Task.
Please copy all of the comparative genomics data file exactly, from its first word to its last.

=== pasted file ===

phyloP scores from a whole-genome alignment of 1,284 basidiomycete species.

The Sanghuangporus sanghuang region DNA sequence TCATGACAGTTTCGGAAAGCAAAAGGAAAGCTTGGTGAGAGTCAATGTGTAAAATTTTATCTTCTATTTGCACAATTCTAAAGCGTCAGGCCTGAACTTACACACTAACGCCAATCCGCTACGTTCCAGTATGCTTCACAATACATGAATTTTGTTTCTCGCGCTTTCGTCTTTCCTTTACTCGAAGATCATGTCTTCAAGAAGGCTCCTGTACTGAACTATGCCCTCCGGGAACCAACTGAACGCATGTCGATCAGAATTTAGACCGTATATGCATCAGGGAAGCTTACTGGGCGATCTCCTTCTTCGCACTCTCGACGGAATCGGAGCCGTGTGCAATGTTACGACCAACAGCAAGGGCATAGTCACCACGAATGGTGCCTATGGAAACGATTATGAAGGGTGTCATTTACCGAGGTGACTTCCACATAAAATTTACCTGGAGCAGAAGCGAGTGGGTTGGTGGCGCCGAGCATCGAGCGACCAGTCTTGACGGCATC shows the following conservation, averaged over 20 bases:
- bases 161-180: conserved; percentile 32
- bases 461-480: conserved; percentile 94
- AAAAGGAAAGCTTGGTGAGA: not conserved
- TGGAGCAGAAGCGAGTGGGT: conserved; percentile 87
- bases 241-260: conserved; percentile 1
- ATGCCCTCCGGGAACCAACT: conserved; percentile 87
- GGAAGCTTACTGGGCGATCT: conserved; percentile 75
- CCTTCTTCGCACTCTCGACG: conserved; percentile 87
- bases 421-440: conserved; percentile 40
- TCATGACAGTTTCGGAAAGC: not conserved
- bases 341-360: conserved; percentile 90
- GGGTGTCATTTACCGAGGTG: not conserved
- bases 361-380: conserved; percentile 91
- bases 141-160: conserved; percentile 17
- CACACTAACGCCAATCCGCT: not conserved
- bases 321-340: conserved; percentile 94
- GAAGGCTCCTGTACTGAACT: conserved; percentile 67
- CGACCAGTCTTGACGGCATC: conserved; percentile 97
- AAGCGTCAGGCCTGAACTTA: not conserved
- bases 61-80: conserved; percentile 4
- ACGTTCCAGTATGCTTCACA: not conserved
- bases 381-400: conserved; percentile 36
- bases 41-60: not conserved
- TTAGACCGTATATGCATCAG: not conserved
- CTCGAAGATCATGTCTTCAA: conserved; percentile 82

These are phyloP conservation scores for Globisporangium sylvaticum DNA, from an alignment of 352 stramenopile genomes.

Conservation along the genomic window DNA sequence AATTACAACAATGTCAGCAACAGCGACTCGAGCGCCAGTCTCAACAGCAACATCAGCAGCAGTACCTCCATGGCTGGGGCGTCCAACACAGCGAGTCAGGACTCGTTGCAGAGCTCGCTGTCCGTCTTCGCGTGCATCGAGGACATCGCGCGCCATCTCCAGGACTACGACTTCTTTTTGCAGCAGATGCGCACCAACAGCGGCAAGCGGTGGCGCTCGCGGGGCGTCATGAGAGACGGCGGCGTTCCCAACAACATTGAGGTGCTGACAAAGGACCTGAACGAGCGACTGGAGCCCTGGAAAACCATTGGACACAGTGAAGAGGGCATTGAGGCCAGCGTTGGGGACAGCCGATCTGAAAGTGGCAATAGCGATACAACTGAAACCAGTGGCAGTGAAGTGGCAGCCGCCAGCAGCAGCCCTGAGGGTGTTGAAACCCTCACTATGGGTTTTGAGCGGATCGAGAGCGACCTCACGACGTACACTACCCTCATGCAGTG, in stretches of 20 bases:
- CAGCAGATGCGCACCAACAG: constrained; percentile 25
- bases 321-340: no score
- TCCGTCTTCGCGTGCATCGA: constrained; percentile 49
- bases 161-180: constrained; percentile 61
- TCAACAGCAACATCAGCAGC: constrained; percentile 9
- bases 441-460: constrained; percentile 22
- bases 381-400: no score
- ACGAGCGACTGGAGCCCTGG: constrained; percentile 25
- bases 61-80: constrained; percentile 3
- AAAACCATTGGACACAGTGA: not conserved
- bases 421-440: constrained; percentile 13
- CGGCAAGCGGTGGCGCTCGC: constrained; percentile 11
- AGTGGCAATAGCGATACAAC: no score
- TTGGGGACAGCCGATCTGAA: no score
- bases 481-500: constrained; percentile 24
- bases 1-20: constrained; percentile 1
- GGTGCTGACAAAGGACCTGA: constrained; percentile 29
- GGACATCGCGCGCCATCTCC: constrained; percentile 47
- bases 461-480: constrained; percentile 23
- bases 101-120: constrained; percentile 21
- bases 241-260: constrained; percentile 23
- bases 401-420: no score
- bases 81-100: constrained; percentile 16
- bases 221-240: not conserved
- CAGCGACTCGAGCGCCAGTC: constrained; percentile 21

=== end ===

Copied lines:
phyloP scores from a whole-genome alignment of 1,284 basidiomycete species.

The Sanghuangporus sanghuang region DNA sequence TCATGACAGTTTCGGAAAGCAAAAGGAAAGCTTGGTGAGAGTCAATGTGTAAAATTTTATCTTCTATTTGCACAATTCTAAAGCGTCAGGCCTGAACTTACACACTAACGCCAATCCGCTACGTTCCAGTATGCTTCACAATACATGAATTTTGTTTCTCGCGCTTTCGTCTTTCCTTTACTCGAAGATCATGTCTTCAAGAAGGCTCCTGTACTGAACTATGCCCTCCGGGAACCAACTGAACGCATGTCGATCAGAATTTAGACCGTATATGCATCAGGGAAGCTTACTGGGCGATCTCCTTCTTCGCACTCTCGACGGAATCGGAGCCGTGTGCAATGTTACGACCAACAGCAAGGGCATAGTCACCACGAATGGTGCCTATGGAAACGATTATGAAGGGTGTCATTTACCGAGGTGACTTCCACATAAAATTTACCTGGAGCAGAAGCGAGTGGGTTGGTGGCGCCGAGCATCGAGCGACCAGTCTTGACGGCATC shows the following conservation, averaged over 20 bases:
- bases 161-180: conserved; percentile 32
- bases 461-480: conserved; percentile 94
- AAAAGGAAAGCTTGGTGAGA: not conserved
- TGGAGCAGAAGCGAGTGGGT: conserved; percentile 87
- bases 241-260: conserved; percentile 1
- ATGCCCTCCGGGAACCAACT: conserved; percentile 87
- GGAAGCTTACTGGGCGATCT: conserved; percentile 75
- CCTTCTTCGCACTCTCGACG: conserved; percentile 87
- bases 421-440: conserved; percentile 40
- TCATGACAGTTTCGGAAAGC: not conserved
- bases 341-360: conserved; percentile 90
- GGGTGTCATTTACCGAGGTG: not conserved
- bases 361-380: conserved; percentile 91
- bases 141-160: conserved; percentile 17
- CACACTAACGCCAATCCGCT: not conserved
- bases 321-340: conserved; percentile 94
- GAAGGCTCCTGTACTGAACT: conserved; percentile 67
- CGACCAGTCTTGACGGCATC: conserved; percentile 97
- AAGCGTCAGGCCTGAACTTA: not conserved
- bases 61-80: conserved; percentile 4
- ACGTTCCAGTATGCTTCACA: not conserved
- bases 381-400: conserved; percentile 36
- bases 41-60: not conserved
- TTAGACCGTATATGCATCAG: not conserved
- CTCGAAGATCATGTCTTCAA: conserved; percentile 82

These are phyloP conservation scores for Globisporangium sylvaticum DNA, from an alignment of 352 stramenopile genomes.

Conservation along the genomic window DNA sequence AATTACAACAATGTCAGCAACAGCGACTCGAGCGCCAGTCTCAACAGCAACATCAGCAGCAGTACCTCCATGGCTGGGGCGTCCAACACAGCGAGTCAGGACTCGTTGCAGAGCTCGCTGTCCGTCTTCGCGTGCATCGAGGACATCGCGCGCCATCTCCAGGACTACGACTTCTTTTTGCAGCAGATGCGCACCAACAGCGGCAAGCGGTGGCGCTCGCGGGGCGTCATGAGAGACGGCGGCGTTCCCAACAACATTGAGGTGCTGACAAAGGACCTGAACGAGCGACTGGAGCCCTGGAAAACCATTGGACACAGTGAAGAGGGCATTGAGGCCAGCGTTGGGGACAGCCGATCTGAAAGTGGCAATAGCGATACAACTGAAACCAGTGGCAGTGAAGTGGCAGCCGCCAGCAGCAGCCCTGAGGGTGTTGAAACCCTCACTATGGGTTTTGAGCGGATCGAGAGCGACCTCACGACGTACACTACCCTCATGCAGTG, in stretches of 20 bases:
- CAGCAGATGCGCACCAACAG: constrained; percentile 25
- bases 321-340: no score
- TCCGTCTTCGCGTGCATCGA: constrained; percentile 49
- bases 161-180: constrained; percentile 61
- TCAACAGCAACATCAGCAGC: constrained; percentile 9
- bases 441-460: constrained; percentile 22
- bases 381-400: no score
- ACGAGCGACTGGAGCCCTGG: constrained; percentile 25
- bases 61-80: constrained; percentile 3
- AAAACCATTGGACACAGTGA: not conserved
- bases 421-440: constrained; percentile 13
- CGGCAAGCGGTGGCGCTCGC: constrained; percentile 11
- AGTGGCAATAGCGATACAAC: no score
- TTGGGGACAGCCGATCTGAA: no score
- bases 481-500: constrained; percentile 24
- bases 1-20: constrained; percentile 1
- GGTGCTGACAAAGGACCTGA: constrained; percentile 29
- GGACATCGCGCGCCATCTCC: constrained; percentile 47
- bases 461-480: constrained; percentile 23
- bases 101-120: constrained; percentile 21
- bases 241-260: constrained; percentile 23
- bases 401-420: no score
- bases 81-100: constrained; percentile 16
- bases 221-240: not conserved
- CAGCGACTCGAGCGCCAGTC: constrained; percentile 21